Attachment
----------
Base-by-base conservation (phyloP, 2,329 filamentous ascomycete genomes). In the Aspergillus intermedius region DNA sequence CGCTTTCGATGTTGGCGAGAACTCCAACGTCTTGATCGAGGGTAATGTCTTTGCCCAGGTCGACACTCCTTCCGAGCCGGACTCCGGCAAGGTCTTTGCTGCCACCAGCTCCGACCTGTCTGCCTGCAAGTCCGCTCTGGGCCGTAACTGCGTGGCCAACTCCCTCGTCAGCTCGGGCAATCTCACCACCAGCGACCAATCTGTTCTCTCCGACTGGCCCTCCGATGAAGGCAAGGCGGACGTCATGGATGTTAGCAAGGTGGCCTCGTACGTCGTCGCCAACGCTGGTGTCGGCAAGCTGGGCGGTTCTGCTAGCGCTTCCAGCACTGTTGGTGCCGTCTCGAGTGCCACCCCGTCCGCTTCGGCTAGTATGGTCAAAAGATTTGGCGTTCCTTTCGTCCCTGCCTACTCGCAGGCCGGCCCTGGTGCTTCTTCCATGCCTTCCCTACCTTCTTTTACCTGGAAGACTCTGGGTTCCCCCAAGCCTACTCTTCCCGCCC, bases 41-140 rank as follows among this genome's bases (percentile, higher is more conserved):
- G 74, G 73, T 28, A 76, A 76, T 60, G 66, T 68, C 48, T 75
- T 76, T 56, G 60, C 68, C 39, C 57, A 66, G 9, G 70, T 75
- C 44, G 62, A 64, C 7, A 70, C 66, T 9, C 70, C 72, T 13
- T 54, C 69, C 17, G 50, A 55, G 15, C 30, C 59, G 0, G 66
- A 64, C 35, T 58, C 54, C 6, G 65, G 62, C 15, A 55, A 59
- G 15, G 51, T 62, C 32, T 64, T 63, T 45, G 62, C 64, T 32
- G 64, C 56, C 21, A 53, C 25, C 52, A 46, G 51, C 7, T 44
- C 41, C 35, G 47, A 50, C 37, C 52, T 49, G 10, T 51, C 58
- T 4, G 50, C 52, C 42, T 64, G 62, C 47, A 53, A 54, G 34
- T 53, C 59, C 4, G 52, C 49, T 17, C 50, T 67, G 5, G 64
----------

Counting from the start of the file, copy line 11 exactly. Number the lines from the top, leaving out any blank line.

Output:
- T 53, C 59, C 4, G 52, C 49, T 17, C 50, T 67, G 5, G 64